On January 12, Housing Long Beach Executive Director Josh Butler refiled a petition to collect signatures to place a rent control ordinance on the November ballot. His initial filing, submitted to the city clerk late last year, was rejected because it was incomplete.
“Corporate development is changing what our city looks like. Rising rents are pricing out long-time residents and forcing them to leave,” Butler said in an e-mail to the Business Journal. “That’s why Long Beach families, renters in the community, local advocates and small business owners are coming together to demand new community-first policies that protect current residents.”
Stepp Commercial Principal Robert Stepp, left, and Phil Jones, partner at Coldwell Banker Coastal Alliance, are opposed to rent control and the current attempt to place an ordinance on the November ballot. The two are pictured at an apartment complex at 360 Lime Ave., which has recently been renovated by Waterford Residential LLC. (Photograph by the Business Journal’s Brandon Richardson)
According to Long Beach City Clerk Monique DeLaGarza, the city attorney’s office has 15 days from the time of submission to draft the ballot statement and summary. Once completed, Butler and his affiliates may begin collecting the 27,000 signatures required to place the measure on the ballot. As of January 23, the city attorney’s office was still working to finalize the initiative.
During a phone call with the Business Journal on January 26, Long Beach City Attorney Charles Parkin said he would be giving the ordinance title and summary to the city clerk’s office. The language would then be given to Butler, who must then place it at the top of his petition and given back to the city clerk for final format approval. If formatted correctly, Parkin said the process is quick and Butler would likely be collecting signatures beginning sometime next week, working toward the 27,000-signatures required to place the measure on the ballot.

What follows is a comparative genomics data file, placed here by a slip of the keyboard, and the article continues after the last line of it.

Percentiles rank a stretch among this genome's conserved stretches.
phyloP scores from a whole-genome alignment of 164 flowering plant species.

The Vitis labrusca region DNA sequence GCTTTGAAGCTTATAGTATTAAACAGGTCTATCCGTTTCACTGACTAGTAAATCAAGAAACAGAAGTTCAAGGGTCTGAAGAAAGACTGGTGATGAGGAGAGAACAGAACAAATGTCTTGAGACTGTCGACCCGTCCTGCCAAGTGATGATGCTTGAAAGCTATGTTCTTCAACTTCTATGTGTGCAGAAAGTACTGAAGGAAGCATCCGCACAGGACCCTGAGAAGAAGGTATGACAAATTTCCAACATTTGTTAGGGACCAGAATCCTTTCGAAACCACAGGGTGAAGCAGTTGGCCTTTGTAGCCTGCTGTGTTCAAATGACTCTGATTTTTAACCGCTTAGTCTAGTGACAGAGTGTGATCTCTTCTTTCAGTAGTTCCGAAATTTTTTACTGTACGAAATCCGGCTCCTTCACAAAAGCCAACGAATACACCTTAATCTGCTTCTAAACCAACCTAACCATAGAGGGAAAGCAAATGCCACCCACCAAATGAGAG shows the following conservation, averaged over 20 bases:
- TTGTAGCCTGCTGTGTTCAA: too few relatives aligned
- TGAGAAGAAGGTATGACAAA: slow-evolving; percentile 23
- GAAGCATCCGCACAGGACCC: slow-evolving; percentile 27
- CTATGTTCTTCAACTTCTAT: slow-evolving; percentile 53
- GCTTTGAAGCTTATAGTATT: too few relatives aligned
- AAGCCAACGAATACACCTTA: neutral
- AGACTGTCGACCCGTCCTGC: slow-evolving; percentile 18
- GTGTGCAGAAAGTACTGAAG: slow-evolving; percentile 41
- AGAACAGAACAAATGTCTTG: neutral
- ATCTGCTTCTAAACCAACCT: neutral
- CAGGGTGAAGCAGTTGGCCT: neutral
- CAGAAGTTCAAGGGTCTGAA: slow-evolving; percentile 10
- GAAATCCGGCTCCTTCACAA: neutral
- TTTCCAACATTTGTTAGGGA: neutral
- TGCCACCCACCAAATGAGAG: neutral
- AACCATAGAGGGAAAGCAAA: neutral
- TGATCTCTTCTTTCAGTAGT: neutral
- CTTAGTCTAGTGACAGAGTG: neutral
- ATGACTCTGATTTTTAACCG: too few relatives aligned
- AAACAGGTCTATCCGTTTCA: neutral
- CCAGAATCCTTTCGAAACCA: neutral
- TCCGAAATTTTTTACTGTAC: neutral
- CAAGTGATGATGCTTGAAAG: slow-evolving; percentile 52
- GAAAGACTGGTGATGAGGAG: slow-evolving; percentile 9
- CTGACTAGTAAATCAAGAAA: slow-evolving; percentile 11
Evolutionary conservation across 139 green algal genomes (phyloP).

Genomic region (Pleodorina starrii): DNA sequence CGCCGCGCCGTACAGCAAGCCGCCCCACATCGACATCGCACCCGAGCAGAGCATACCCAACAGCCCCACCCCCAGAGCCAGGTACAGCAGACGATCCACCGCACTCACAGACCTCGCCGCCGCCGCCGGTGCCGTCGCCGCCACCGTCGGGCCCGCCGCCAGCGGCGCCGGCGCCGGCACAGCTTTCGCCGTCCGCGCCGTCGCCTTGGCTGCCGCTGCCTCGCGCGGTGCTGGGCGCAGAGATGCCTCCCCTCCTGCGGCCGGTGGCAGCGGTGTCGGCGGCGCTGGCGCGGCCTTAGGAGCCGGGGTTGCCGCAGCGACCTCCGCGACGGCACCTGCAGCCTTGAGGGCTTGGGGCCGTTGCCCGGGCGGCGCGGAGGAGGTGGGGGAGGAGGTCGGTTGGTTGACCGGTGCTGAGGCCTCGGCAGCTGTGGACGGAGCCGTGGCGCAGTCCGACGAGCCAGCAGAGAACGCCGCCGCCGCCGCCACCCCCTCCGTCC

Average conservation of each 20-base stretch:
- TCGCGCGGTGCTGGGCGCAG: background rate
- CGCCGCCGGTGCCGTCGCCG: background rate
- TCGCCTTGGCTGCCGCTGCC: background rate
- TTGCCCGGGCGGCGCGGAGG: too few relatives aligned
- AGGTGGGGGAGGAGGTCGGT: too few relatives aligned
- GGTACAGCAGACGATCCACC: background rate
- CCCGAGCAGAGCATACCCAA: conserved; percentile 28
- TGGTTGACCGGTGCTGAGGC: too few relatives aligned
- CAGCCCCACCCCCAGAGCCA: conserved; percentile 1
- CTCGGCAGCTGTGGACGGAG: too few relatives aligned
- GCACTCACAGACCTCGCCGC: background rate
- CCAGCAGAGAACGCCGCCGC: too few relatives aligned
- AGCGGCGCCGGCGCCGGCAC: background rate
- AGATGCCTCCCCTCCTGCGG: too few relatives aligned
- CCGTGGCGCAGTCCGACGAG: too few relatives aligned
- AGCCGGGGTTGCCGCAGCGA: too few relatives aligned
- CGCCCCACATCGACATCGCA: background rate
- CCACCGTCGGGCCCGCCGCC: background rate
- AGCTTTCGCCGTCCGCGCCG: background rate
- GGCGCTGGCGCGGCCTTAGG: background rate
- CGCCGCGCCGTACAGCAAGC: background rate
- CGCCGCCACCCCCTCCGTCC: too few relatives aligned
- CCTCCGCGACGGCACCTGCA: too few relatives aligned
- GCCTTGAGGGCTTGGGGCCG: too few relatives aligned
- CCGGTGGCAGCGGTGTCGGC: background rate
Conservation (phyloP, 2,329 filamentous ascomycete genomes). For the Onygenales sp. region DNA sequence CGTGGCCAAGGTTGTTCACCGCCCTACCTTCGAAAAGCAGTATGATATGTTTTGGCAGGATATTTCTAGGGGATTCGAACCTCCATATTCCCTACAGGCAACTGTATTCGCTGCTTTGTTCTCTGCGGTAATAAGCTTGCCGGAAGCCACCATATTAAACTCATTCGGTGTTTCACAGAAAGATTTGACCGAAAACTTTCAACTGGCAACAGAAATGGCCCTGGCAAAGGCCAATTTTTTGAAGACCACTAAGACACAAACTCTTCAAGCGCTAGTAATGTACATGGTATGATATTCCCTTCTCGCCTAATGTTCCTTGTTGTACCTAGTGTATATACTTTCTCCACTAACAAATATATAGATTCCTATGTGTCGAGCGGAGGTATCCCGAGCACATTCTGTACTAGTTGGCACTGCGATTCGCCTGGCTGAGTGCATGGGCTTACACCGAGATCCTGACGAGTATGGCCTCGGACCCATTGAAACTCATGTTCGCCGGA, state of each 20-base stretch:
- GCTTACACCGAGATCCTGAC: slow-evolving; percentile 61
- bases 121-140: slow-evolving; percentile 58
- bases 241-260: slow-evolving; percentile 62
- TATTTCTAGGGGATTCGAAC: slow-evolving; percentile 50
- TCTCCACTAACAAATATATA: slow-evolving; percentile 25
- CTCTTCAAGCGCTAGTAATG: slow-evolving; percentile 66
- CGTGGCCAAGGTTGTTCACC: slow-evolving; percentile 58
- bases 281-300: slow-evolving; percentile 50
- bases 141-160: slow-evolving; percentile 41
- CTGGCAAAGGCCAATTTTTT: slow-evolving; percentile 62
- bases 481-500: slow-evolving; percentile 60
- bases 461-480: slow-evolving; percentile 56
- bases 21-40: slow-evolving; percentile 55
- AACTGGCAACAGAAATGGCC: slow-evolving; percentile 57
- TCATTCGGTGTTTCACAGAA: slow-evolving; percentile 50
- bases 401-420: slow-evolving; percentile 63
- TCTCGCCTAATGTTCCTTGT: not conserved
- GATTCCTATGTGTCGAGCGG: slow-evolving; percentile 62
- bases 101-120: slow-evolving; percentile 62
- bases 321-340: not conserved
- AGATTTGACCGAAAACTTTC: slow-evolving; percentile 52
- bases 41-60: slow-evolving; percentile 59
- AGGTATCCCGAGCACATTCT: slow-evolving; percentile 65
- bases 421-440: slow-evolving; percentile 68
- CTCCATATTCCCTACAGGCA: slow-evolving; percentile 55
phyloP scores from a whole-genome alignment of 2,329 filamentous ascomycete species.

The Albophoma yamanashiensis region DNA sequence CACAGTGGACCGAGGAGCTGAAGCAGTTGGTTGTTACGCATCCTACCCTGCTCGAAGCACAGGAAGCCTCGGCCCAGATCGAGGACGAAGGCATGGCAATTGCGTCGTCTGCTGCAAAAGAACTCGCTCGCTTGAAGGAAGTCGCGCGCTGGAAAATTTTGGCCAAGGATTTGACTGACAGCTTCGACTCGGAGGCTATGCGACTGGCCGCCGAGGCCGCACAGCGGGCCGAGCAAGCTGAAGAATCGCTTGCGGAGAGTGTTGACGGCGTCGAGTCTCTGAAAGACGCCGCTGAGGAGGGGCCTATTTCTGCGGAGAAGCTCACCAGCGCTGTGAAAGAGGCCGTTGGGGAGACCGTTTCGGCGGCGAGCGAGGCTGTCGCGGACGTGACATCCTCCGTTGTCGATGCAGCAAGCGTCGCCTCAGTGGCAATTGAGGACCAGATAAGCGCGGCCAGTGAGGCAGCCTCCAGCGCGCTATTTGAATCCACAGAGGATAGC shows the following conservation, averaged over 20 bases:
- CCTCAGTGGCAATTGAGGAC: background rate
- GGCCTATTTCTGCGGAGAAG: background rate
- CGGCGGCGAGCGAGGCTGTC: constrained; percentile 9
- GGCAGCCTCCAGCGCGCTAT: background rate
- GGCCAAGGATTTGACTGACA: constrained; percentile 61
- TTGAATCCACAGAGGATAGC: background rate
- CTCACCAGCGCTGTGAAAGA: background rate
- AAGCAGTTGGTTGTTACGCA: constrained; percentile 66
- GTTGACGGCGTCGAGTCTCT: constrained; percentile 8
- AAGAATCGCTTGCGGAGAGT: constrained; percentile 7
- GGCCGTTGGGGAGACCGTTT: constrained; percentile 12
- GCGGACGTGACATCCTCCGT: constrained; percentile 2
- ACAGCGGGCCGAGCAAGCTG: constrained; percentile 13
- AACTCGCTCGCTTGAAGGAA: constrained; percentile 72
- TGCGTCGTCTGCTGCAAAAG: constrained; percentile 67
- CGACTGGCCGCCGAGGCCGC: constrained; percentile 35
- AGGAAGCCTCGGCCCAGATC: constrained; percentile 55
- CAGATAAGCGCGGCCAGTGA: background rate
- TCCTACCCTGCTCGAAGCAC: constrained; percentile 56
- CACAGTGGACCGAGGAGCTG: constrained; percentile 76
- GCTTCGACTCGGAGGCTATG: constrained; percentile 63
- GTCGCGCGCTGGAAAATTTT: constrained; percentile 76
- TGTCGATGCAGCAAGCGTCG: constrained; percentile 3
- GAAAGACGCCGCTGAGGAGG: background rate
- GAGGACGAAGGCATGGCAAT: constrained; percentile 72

Joani Weir, co-founder of Better Housing for Long Beach, claimed she witnessed people collecting signatures outside a local Walmart for multiple rent control-related items prior to January 23. She said she believes one of the petitions was for Butler’s initiative.
“One of them was [an] initiative which [would] expand rent control on all residential property. Then they had another one they wouldn’t show me,” Weir said. “I asked for their boss’s phone number and they refused to give it to me. I also asked for a copy of the initiatives and they refused to give them to me. They were hired from a company out of San Diego but refused to give me any contact information.”
When asked if he or his affiliates were gathering signatures for the initiative prior to city approval, Butler said the allegations were false and that those making them are attempting to “undermine the democratic process.”
In addition to the proposed ballot initiative, momentum for rent control in Long Beach is on the rise, as evident in the recent local screening of “City Rising,” a documentary on the social consequences of gentrification in six California communities, including Long Beach. According to James Suazo, associate director of Building Healthy Communities: Long Beach, more than 300 people attended the event at the Art Theatre. After the screening a panel featuring local activists discussed and answered questions related to rent control and other social issues.
One of the most common arguments against rent control is the fact that many rent-controlled cities are some of the most expensive to live in.
“We don’t believe that rent control works, or is the right solution,” Mayor Robert Garcia said in a statement following a meeting with property owner and community activist Robert Fox. “Just look at rent-controlled cities like San Francisco, the most expensive market in the country.”